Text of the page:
Will enterprises be dazzled not only by an on-time delivery date, but by the features offered? What features will CloudGateway provide over and above what is on offer now, and are Citrix first over the horizon to offer such a solution?

Continue reading Citrix Release CloudGateway Enterprise v1: Aggregated Cloud Access Nearer than the Horizon?

2011 Year in Review: Presentation Virtualization

So this is Christmas, and what have you done? Perhaps you sit, coffee in hand with a vague recollection of telling your boss just exactly how you thought all of this year’s decisions could have been done much, much, much better. Perhaps you told your team they were awesome, I mean like truly, truly awesome: that you loved them, that you loved them so, so much. Perhaps you’re looking for solace after a quick check of Facebook has shown exactly how you got the bruises down your right-hand side and gives insight into where your left shoe went. Perhaps you’re finally getting a chance to finally watch all those on-line presentations you put off until it was quiet.

Another year over.

It has been a while since we last updated our Presentation Virtualization Solutions whitepaper. Has nothing happened in the market in 2011? On the contrary, there was a good deal going on for Presentation Virtualization in a year that saw a new benchmark setting XenApp release from Citrix, Apple remove terminal services functionality, RES Software launch their reverse seamless technology and Ericom their HTML5 client.

If we consider what we saw in 2011, what can we expect in 2012?

Continue reading 2011 Year in Review: Presentation Virtualization

2012: The Beginning of the End for Virtualization Management?

In the APM Digest, Andi Mann VP of Strategic Solutions for CA, predicted that “in 3-5 years Virtual System Management vendors will no longer survive, as virtualization becomes a core part of the enterprise compute fabric. Three years later this trend has definitely started, and will accelerate in 2012 as IT turns instead to hybrid IT management, recognizing that silos of standalone virtualization management is a costly and inefficient burden. Maybe 2012 is not the end of Virtualization Management, but it is going to be the start of the demise“. Continue reading 2012: The Beginning of the End for Virtualization Management?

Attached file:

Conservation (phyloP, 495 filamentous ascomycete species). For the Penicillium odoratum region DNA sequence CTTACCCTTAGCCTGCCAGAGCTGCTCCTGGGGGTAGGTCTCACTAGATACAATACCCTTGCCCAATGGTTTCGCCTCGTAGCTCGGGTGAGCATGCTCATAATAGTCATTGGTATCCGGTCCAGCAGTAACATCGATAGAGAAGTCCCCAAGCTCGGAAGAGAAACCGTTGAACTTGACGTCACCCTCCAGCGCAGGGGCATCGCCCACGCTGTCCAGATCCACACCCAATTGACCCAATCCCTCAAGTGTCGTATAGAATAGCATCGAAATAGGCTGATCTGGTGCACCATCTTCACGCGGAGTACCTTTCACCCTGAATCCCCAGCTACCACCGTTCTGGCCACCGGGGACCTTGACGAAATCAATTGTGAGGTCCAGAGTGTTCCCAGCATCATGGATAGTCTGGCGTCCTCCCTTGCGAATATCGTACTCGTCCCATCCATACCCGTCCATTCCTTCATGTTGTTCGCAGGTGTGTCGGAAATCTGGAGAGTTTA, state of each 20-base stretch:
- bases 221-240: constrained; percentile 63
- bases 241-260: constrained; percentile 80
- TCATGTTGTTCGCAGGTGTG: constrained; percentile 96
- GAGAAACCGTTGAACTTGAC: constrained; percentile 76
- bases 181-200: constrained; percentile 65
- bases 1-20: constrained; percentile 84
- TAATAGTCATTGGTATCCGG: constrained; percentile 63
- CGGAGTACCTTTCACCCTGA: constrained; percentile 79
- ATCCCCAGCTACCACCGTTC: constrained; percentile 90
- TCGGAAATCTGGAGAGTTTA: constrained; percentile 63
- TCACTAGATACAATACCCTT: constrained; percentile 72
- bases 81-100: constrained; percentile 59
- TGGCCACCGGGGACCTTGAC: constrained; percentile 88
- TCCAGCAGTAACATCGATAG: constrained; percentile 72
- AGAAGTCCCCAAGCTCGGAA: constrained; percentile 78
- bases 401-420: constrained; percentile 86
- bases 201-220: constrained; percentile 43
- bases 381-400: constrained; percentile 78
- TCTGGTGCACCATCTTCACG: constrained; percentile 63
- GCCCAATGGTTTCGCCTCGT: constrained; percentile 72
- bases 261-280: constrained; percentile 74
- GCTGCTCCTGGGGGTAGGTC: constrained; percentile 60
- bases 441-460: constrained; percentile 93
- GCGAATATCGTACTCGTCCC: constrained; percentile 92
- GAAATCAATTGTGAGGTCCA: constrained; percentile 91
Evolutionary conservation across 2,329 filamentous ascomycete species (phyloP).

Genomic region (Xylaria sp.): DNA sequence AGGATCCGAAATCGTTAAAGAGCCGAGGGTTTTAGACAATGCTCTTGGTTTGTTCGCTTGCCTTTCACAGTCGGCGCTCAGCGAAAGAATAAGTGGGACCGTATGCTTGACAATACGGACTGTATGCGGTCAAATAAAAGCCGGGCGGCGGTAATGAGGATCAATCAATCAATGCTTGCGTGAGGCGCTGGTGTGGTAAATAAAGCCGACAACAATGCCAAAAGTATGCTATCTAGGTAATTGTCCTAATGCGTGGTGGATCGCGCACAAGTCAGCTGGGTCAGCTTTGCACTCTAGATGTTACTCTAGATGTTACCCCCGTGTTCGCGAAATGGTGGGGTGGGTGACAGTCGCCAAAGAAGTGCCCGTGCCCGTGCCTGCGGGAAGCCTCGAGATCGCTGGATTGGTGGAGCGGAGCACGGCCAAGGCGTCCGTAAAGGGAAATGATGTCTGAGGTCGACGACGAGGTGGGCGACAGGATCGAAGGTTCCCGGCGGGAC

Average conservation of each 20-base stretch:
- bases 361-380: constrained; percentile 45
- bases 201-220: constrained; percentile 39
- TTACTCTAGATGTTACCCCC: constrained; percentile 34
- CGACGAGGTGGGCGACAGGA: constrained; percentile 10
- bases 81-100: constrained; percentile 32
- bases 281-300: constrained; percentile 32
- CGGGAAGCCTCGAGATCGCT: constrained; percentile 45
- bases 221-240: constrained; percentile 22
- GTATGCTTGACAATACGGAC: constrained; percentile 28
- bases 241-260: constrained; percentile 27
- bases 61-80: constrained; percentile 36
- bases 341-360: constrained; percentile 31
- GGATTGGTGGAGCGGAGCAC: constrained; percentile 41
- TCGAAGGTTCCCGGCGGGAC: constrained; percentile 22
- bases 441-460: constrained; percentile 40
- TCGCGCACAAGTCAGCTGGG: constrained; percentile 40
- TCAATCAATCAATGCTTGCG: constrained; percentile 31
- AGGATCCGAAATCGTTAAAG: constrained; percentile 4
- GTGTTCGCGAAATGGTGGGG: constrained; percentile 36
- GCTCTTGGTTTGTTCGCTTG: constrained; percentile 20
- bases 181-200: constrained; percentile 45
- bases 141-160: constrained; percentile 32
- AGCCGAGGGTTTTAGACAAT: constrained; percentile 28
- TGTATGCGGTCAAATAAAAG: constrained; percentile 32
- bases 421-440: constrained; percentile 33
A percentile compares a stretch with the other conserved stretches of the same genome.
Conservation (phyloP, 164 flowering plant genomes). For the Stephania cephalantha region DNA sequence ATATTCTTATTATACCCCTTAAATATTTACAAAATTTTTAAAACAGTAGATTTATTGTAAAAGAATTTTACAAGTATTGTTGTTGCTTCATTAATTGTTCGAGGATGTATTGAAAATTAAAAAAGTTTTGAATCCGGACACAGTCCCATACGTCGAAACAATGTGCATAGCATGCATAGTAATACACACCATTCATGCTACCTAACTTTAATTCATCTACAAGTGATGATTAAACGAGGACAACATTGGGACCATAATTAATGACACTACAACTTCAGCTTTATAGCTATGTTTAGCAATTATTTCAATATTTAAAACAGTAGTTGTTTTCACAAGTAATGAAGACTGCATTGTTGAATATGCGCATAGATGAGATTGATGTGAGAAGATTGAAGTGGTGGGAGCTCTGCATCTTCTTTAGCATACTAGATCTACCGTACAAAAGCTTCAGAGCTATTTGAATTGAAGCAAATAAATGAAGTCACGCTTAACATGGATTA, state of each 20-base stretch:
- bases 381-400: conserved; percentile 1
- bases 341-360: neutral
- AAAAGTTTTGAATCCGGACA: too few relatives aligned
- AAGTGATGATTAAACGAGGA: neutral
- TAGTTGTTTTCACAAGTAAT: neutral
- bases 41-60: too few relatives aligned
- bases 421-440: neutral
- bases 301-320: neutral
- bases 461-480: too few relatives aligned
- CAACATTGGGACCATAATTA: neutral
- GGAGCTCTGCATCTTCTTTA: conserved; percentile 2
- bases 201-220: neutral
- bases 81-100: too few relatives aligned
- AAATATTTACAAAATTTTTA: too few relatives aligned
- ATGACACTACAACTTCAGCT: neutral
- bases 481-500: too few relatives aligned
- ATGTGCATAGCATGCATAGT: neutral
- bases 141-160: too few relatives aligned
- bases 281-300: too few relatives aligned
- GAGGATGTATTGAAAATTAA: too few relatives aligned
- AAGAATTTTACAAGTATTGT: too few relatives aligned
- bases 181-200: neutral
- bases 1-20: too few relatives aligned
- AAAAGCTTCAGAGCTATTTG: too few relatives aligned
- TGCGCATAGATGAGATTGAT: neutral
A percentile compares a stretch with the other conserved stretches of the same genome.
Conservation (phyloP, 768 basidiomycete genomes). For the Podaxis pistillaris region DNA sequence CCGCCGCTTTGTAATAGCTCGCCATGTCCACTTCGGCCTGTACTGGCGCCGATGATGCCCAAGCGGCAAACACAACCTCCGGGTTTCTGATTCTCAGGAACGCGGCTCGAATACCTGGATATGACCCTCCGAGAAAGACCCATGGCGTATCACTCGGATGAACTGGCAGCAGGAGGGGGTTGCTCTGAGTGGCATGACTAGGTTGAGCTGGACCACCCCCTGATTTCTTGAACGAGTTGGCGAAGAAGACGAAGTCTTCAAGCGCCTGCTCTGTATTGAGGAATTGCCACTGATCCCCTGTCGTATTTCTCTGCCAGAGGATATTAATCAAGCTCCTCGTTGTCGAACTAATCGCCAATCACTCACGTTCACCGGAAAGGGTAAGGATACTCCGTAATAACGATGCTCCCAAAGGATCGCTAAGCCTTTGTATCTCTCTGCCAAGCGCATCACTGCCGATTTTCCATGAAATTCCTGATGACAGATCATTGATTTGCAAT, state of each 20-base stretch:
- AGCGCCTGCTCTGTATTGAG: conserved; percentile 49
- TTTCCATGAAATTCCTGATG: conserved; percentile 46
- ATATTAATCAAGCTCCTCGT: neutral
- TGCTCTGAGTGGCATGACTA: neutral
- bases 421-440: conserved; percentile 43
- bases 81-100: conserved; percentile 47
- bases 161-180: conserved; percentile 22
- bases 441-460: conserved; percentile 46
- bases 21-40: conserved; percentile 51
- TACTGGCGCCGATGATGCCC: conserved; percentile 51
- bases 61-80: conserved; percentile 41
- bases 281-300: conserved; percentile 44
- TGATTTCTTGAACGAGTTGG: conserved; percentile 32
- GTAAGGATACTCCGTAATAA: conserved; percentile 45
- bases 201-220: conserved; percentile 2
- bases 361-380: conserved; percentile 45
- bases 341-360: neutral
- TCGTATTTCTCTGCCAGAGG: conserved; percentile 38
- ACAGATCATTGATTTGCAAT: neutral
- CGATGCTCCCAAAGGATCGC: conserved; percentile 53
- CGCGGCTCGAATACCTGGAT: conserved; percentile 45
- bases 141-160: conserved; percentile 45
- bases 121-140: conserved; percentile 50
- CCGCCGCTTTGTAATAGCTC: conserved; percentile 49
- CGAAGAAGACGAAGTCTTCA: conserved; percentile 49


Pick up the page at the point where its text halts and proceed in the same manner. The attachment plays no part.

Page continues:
Who can outmanoeuvre Citrix Flexcast?

There are three fundamental difficulties facing any hosted desktop solution. They are :

1. What to do with the desktops that can’t be virtualised?

2. What to do with the desktops that can’t be virtualised?

and, most importantly,

3. What to do with the desktops that can’t be virtualised?

Of all the vendors in the hosted desktop space, Citrix has been delivering desktop virtualisation solutions the longest. As such, perhaps they are the most aware that an enterprise desktop strategy isn’t about delivering a single solution. A solution needs to be flexible enough to present a variety of services to a range of devices. This isn’t just about having different client support, but about delivering applications and data either to different environments: secure and insecure, managed and unmanaged, fat and thin.

Perhaps the most important aspect of Citrix’s product portfolio is its FlexCast model. Other hosted desktop vendors have a similar option. Some do not.

What is FlexCast? Why is it important to customers? Can a hosted desktop vendor survive without having something similar?

Continue reading Who can outmanoeuvre Citrix Flexcast?